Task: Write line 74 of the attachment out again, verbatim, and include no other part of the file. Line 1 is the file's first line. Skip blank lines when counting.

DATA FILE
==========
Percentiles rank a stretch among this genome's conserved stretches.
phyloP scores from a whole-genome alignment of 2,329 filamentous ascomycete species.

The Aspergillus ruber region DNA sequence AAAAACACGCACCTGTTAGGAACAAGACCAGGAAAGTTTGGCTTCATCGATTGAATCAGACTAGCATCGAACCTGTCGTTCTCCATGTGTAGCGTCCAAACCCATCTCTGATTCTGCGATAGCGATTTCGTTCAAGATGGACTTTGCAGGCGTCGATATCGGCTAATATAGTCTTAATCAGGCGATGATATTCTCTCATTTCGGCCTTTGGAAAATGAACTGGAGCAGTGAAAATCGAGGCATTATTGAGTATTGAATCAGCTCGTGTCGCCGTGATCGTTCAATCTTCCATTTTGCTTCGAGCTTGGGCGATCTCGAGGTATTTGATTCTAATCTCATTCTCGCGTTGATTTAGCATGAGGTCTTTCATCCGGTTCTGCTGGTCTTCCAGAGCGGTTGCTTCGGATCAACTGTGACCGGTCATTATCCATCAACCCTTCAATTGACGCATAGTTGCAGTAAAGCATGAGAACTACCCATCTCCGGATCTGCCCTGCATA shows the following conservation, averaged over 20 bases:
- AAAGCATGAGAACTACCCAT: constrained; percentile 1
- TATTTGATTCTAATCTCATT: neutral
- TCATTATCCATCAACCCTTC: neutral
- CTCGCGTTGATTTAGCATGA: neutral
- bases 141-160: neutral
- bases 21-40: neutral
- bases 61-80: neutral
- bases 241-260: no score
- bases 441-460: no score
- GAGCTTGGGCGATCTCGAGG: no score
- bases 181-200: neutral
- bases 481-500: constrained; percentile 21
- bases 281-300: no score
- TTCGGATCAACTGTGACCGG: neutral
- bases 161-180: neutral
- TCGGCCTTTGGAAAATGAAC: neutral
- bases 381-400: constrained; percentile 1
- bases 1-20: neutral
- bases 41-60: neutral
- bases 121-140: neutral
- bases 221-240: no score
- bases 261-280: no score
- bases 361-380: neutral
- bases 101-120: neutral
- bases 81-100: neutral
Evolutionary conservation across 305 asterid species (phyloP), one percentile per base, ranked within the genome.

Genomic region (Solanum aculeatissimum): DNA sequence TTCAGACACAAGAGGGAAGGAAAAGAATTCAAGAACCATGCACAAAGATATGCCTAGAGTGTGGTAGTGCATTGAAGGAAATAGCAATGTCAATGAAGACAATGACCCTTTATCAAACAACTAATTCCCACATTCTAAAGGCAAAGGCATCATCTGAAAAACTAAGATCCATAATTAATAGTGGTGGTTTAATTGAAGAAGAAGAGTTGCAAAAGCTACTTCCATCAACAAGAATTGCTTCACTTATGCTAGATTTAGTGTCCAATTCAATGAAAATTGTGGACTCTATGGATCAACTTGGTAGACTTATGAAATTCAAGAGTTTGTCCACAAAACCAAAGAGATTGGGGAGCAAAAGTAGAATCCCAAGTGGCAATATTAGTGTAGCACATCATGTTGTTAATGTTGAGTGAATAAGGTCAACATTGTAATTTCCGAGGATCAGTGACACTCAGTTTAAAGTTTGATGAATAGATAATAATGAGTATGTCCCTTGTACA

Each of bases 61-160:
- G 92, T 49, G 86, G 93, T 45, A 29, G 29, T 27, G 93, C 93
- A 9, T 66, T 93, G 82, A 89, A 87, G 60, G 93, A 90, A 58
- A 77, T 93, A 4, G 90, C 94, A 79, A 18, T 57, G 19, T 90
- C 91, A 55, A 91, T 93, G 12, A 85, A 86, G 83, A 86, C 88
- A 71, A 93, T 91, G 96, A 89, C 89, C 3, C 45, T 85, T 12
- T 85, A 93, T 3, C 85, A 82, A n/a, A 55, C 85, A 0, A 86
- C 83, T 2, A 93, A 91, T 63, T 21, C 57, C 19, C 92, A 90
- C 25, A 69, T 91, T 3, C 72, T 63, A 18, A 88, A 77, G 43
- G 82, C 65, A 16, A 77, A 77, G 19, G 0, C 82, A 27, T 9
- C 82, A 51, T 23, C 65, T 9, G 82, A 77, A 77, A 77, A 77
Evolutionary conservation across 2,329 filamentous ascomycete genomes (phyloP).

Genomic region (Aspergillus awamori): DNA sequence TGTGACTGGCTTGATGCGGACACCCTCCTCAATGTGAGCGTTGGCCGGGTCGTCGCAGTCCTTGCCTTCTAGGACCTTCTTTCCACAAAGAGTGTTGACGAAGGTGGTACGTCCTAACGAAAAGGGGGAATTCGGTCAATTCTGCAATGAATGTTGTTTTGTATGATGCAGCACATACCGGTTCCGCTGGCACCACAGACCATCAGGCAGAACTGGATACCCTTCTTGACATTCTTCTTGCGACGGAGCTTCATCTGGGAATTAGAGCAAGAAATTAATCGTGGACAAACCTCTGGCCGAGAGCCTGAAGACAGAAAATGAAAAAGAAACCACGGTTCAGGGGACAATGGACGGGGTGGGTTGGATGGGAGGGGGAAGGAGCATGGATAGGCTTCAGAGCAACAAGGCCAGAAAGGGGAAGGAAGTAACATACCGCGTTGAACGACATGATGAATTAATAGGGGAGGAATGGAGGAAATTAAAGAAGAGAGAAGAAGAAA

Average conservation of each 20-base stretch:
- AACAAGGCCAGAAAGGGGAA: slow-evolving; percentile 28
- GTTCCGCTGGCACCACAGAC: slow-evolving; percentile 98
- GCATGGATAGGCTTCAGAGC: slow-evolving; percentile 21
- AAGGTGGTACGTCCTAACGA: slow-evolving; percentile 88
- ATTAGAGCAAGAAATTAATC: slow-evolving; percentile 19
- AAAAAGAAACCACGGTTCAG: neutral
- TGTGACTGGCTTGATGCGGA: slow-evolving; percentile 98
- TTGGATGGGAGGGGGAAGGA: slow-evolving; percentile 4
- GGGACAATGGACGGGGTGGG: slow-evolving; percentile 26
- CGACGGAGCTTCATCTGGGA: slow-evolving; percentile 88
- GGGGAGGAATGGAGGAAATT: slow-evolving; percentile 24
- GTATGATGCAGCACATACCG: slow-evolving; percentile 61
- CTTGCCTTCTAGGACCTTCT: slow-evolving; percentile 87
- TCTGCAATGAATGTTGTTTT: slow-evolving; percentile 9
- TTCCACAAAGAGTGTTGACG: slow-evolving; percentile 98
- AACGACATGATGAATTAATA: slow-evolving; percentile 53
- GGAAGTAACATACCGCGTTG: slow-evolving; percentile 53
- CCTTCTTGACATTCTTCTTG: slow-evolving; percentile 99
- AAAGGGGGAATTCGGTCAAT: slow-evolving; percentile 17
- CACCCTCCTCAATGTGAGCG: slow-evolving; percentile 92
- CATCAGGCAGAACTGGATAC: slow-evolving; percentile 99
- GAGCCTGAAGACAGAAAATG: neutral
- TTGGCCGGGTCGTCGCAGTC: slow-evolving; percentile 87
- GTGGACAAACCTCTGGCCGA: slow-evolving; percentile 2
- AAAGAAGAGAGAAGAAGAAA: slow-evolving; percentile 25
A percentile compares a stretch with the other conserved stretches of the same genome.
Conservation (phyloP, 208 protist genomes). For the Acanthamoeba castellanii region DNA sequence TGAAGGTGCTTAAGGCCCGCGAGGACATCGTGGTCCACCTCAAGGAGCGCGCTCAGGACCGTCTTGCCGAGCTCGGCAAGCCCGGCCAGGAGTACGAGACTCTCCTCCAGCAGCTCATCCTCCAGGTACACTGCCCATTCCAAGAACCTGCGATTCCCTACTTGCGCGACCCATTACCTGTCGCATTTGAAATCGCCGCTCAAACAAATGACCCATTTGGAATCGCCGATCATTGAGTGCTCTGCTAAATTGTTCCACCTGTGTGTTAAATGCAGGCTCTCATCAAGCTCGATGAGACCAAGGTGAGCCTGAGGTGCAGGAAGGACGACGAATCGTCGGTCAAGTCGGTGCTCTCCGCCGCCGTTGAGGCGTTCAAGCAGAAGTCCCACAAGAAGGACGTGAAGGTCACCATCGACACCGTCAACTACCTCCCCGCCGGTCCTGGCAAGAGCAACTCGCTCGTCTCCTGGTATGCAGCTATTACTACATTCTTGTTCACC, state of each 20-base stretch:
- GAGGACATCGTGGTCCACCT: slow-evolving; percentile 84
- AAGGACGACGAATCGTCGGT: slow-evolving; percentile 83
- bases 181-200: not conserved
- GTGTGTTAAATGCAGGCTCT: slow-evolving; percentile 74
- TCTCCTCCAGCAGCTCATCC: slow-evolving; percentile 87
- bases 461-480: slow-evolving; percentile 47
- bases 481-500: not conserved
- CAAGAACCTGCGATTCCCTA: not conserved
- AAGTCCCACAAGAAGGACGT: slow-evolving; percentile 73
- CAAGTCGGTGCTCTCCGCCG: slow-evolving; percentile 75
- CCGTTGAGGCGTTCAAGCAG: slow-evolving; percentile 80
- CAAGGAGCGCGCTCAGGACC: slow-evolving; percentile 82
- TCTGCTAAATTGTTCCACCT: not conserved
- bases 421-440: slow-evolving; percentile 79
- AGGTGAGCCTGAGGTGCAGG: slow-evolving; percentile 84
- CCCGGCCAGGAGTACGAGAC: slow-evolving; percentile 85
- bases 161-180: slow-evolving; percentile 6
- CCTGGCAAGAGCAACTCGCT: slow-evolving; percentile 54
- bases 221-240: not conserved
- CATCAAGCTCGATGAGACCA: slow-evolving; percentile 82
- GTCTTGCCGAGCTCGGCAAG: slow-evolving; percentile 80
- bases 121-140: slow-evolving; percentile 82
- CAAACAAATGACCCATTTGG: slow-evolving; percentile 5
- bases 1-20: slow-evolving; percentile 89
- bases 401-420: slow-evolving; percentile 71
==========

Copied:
- bases 181-200: not conserved